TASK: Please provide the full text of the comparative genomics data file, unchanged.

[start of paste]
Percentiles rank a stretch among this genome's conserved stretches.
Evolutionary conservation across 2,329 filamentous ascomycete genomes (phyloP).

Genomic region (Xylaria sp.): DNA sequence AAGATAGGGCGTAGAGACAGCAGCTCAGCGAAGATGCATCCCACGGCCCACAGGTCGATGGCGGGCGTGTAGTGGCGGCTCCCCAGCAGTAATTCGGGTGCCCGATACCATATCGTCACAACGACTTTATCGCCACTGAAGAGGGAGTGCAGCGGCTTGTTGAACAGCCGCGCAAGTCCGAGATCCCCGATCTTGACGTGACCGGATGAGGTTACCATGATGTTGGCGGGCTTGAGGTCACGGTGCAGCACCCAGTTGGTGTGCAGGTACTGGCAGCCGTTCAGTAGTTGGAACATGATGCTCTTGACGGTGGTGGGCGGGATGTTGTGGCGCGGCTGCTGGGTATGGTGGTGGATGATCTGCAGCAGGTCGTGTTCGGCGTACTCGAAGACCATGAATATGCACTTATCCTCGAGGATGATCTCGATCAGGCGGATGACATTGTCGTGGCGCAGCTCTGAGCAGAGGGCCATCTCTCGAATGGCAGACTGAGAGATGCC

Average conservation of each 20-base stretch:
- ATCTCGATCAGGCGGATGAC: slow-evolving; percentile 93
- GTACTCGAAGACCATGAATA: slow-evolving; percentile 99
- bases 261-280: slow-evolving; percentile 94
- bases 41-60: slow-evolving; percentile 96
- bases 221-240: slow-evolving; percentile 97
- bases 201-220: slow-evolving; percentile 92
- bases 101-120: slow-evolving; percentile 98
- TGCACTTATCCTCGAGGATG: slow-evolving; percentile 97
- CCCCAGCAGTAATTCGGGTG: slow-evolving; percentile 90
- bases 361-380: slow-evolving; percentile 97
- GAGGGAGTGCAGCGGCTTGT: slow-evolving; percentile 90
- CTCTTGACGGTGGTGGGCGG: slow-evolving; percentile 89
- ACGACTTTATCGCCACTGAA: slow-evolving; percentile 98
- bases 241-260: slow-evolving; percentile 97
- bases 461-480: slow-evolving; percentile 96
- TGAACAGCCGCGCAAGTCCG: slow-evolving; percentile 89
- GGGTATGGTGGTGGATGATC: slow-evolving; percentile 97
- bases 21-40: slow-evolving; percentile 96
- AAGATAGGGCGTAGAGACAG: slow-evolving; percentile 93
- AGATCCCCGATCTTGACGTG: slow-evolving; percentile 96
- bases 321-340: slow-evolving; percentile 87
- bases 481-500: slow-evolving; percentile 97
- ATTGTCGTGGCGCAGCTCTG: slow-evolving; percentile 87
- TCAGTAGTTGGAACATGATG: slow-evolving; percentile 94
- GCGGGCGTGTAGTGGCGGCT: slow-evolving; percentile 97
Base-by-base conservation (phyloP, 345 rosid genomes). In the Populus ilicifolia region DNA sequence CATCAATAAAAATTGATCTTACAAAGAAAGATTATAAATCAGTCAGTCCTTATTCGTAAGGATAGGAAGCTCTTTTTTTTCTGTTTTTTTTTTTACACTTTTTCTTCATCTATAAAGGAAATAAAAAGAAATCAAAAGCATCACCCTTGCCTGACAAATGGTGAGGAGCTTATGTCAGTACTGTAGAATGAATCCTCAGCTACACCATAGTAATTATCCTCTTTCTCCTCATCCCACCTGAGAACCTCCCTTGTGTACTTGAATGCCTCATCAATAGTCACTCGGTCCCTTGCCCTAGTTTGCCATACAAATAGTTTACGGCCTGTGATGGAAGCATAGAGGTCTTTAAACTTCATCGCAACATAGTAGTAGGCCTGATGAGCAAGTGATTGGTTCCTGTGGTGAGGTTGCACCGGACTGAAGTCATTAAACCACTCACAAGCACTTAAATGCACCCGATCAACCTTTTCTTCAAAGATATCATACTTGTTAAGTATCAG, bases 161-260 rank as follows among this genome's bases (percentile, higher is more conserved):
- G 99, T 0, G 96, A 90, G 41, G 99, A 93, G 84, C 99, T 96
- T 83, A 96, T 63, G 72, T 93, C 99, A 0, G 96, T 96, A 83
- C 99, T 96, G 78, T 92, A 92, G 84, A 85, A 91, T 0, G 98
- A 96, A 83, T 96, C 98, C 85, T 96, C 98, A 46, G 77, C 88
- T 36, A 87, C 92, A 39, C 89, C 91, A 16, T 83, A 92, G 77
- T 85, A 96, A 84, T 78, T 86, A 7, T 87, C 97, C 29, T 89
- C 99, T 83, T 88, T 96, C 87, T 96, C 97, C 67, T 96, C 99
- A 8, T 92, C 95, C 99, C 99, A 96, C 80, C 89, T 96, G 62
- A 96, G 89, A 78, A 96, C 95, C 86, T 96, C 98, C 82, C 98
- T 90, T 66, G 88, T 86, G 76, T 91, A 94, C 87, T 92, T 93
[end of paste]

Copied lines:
Percentiles rank a stretch among this genome's conserved stretches.
Evolutionary conservation across 2,329 filamentous ascomycete genomes (phyloP).

Genomic region (Xylaria sp.): DNA sequence AAGATAGGGCGTAGAGACAGCAGCTCAGCGAAGATGCATCCCACGGCCCACAGGTCGATGGCGGGCGTGTAGTGGCGGCTCCCCAGCAGTAATTCGGGTGCCCGATACCATATCGTCACAACGACTTTATCGCCACTGAAGAGGGAGTGCAGCGGCTTGTTGAACAGCCGCGCAAGTCCGAGATCCCCGATCTTGACGTGACCGGATGAGGTTACCATGATGTTGGCGGGCTTGAGGTCACGGTGCAGCACCCAGTTGGTGTGCAGGTACTGGCAGCCGTTCAGTAGTTGGAACATGATGCTCTTGACGGTGGTGGGCGGGATGTTGTGGCGCGGCTGCTGGGTATGGTGGTGGATGATCTGCAGCAGGTCGTGTTCGGCGTACTCGAAGACCATGAATATGCACTTATCCTCGAGGATGATCTCGATCAGGCGGATGACATTGTCGTGGCGCAGCTCTGAGCAGAGGGCCATCTCTCGAATGGCAGACTGAGAGATGCC

Average conservation of each 20-base stretch:
- ATCTCGATCAGGCGGATGAC: slow-evolving; percentile 93
- GTACTCGAAGACCATGAATA: slow-evolving; percentile 99
- bases 261-280: slow-evolving; percentile 94
- bases 41-60: slow-evolving; percentile 96
- bases 221-240: slow-evolving; percentile 97
- bases 201-220: slow-evolving; percentile 92
- bases 101-120: slow-evolving; percentile 98
- TGCACTTATCCTCGAGGATG: slow-evolving; percentile 97
- CCCCAGCAGTAATTCGGGTG: slow-evolving; percentile 90
- bases 361-380: slow-evolving; percentile 97
- GAGGGAGTGCAGCGGCTTGT: slow-evolving; percentile 90
- CTCTTGACGGTGGTGGGCGG: slow-evolving; percentile 89
- ACGACTTTATCGCCACTGAA: slow-evolving; percentile 98
- bases 241-260: slow-evolving; percentile 97
- bases 461-480: slow-evolving; percentile 96
- TGAACAGCCGCGCAAGTCCG: slow-evolving; percentile 89
- GGGTATGGTGGTGGATGATC: slow-evolving; percentile 97
- bases 21-40: slow-evolving; percentile 96
- AAGATAGGGCGTAGAGACAG: slow-evolving; percentile 93
- AGATCCCCGATCTTGACGTG: slow-evolving; percentile 96
- bases 321-340: slow-evolving; percentile 87
- bases 481-500: slow-evolving; percentile 97
- ATTGTCGTGGCGCAGCTCTG: slow-evolving; percentile 87
- TCAGTAGTTGGAACATGATG: slow-evolving; percentile 94
- GCGGGCGTGTAGTGGCGGCT: slow-evolving; percentile 97
Base-by-base conservation (phyloP, 345 rosid genomes). In the Populus ilicifolia region DNA sequence CATCAATAAAAATTGATCTTACAAAGAAAGATTATAAATCAGTCAGTCCTTATTCGTAAGGATAGGAAGCTCTTTTTTTTCTGTTTTTTTTTTTACACTTTTTCTTCATCTATAAAGGAAATAAAAAGAAATCAAAAGCATCACCCTTGCCTGACAAATGGTGAGGAGCTTATGTCAGTACTGTAGAATGAATCCTCAGCTACACCATAGTAATTATCCTCTTTCTCCTCATCCCACCTGAGAACCTCCCTTGTGTACTTGAATGCCTCATCAATAGTCACTCGGTCCCTTGCCCTAGTTTGCCATACAAATAGTTTACGGCCTGTGATGGAAGCATAGAGGTCTTTAAACTTCATCGCAACATAGTAGTAGGCCTGATGAGCAAGTGATTGGTTCCTGTGGTGAGGTTGCACCGGACTGAAGTCATTAAACCACTCACAAGCACTTAAATGCACCCGATCAACCTTTTCTTCAAAGATATCATACTTGTTAAGTATCAG, bases 161-260 rank as follows among this genome's bases (percentile, higher is more conserved):
- G 99, T 0, G 96, A 90, G 41, G 99, A 93, G 84, C 99, T 96
- T 83, A 96, T 63, G 72, T 93, C 99, A 0, G 96, T 96, A 83
- C 99, T 96, G 78, T 92, A 92, G 84, A 85, A 91, T 0, G 98
- A 96, A 83, T 96, C 98, C 85, T 96, C 98, A 46, G 77, C 88
- T 36, A 87, C 92, A 39, C 89, C 91, A 16, T 83, A 92, G 77
- T 85, A 96, A 84, T 78, T 86, A 7, T 87, C 97, C 29, T 89
- C 99, T 83, T 88, T 96, C 87, T 96, C 97, C 67, T 96, C 99
- A 8, T 92, C 95, C 99, C 99, A 96, C 80, C 89, T 96, G 62
- A 96, G 89, A 78, A 96, C 95, C 86, T 96, C 98, C 82, C 98
- T 90, T 66, G 88, T 86, G 76, T 91, A 94, C 87, T 92, T 93